After that, there isn't much more action. The humidity is stifling, and Doug and I are covered with a layer of sweat. My white shirt is so wet it's nearly translucent. Carter, of course, looks totally fine. He's not even sweating.
We finally head back out to the Napo River, and the movement of air is welcome. Carter spins an idea about how to air condition a tent, and I listen. I point out that some of the houses have solar panels that probably provide enough electricity for lights. Ricardo tells us these were donated. Carter wonders again what it's like to live without electricity.
We're mostly living without it now. The Explornapo lodge was a camp when Doug and I were here in 1995, but now it's been upgraded a bit. The main dining area and bar are screened in now, providing a relatively mosquito-free place to hang out in the evenings. The open platform where we slept under mosquito nets has been converted to private rooms. These rooms don't have baths, though. We still use an outhouse and an outdoor shower. There is no hot water, but there is a generator that provides electricity to the main area in the form of lights, refrigeration, ceiling fans, and internet access. It's bizarre to be able to get online, but to have to use an outhouse.
There are less mosquitos this time. Thanks to the military-grade mosquito repellent we brought, I've only got a few bites, and Carter has maybe a dozen. Doug, of course, has more than he can count. They seem to brave the repellent to get to him, and his arms are covered with bites. He doesn't complain, though – neither of us do. It still feels like a privilege to be here, like we're getting a glimpse into an extraordinary world that few people do.
We have the lodge all to ourselves for the two nights we stay here. Most of the tourists come for the day from Ceiba Tops, visit the canopy walkway, and then return to the air-conditioned comfort of that camp. We enjoy the solitude of having a little slice of the rainforest all to ourselves for a brief period of time.
Carter enjoyed interacting with the animals that hang around camp, and gave them all names. He was a little uncertain about the parrots, though.
The piranha were tasty, by the way.
We hiked out to the canopy walkway on our first morning at Explornapo, a kilometer-long trek on a muddy trail through the rainforest. It had rained the night before, and so the humidity was even more stifling than usual. The mosquitos swarmed, but our repellent seemed to create a force field. Carter walked along carefully, finally following the rules of walking in the rainforest (1. Stay behind Ricardo; 2. Stay on the trail; 3. Walk), and didn't complain until nearly the end of the hike. We finally reached the first station and climbed the stairs, ascending into the canopy.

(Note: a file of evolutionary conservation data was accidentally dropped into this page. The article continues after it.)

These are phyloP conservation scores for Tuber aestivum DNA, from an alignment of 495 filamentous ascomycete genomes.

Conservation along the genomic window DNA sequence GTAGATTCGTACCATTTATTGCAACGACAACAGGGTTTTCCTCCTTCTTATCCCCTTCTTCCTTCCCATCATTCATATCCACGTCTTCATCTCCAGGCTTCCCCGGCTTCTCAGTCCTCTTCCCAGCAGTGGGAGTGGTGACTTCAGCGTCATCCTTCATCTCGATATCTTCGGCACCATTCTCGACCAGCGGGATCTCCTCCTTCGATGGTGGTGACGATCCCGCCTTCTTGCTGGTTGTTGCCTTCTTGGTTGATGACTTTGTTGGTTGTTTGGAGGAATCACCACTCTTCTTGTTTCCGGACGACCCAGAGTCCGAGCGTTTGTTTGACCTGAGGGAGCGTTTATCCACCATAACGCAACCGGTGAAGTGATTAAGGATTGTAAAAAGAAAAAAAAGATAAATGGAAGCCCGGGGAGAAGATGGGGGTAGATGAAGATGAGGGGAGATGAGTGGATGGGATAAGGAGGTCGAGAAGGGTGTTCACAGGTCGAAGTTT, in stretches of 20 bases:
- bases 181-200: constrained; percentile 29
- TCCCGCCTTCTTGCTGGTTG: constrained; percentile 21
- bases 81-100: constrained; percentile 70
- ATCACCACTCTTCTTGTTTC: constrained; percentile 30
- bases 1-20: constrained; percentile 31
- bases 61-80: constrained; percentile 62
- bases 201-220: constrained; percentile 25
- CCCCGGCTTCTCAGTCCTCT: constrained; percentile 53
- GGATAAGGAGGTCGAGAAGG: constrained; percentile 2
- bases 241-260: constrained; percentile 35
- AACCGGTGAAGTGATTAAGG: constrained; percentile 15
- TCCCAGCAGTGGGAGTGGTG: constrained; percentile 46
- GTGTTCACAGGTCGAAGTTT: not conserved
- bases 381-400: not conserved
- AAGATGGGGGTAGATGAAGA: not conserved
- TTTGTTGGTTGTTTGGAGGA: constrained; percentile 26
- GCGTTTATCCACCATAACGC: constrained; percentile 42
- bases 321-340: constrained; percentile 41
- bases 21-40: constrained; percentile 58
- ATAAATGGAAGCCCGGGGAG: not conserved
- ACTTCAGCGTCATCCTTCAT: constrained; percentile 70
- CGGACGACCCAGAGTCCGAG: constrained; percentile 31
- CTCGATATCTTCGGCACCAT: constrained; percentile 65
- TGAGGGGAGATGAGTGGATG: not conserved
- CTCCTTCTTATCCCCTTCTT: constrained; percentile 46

The canopy walkway was built in the early 90s, and was a joint project between Explorama and a research group. It's one of only a few in the world, and it's quite a feat of engineering. The walkways are strung between a dozen tree stations, and they swing precariously when you walk across. I'd forgotten how the sensation is both breathtaking and nervewracking. It was a bit cooler at the top, slightly less humid, and we paused to take some photos and enjoy the view.
After two nights at Explornapo, it was time to return to Ceiba Tops for our last night in the Amazon. We were ready, frankly. It's amazing how often you can put on the same dirty, sweaty, smelly clothes, but it's even more amazing to be able to take a hot shower and put on clean ones. Carter got to swim in the pool again, and we all got a good night's sleep without worrying about whether some body part was touching the mosquito net.
Here is Ceiba Tops' resident tapir. These animals are HUGE.
The next morning we went on one more outing, to La Isla de los Monos, an island where there is a monkey rehabilitation project going on. They take in orphaned and kidnapped young monkeys and try to help them learn to live in the rainforest again. Many were repurchased from people who'd bought them as pets, and so they're very familiar with humans. So familiar, in fact, that within a few minutes of being on the island I was wearing a few.
One wanted to climb into Carter's arms, but he did not like that one bit. By the end of our visit, he finally worked up the courage to pet a baby monkey, but for the most part he kept his distance and just watched them.
The project lives on donations, especially to formula feed the baby monkeys they bring in. If you'd like to make a donation, their web site is here: http://www.laisladelosmonosperu.com/index_es.php
And that's the end of our time in the Amazon. We flew back to Lima for a night and then to Cuzco, where we are now. Look for another update in a few days, and please feel free to comment here or on Facebook. As always, I have lots more photos queued up on our Tumblr page (link), so check those out as well.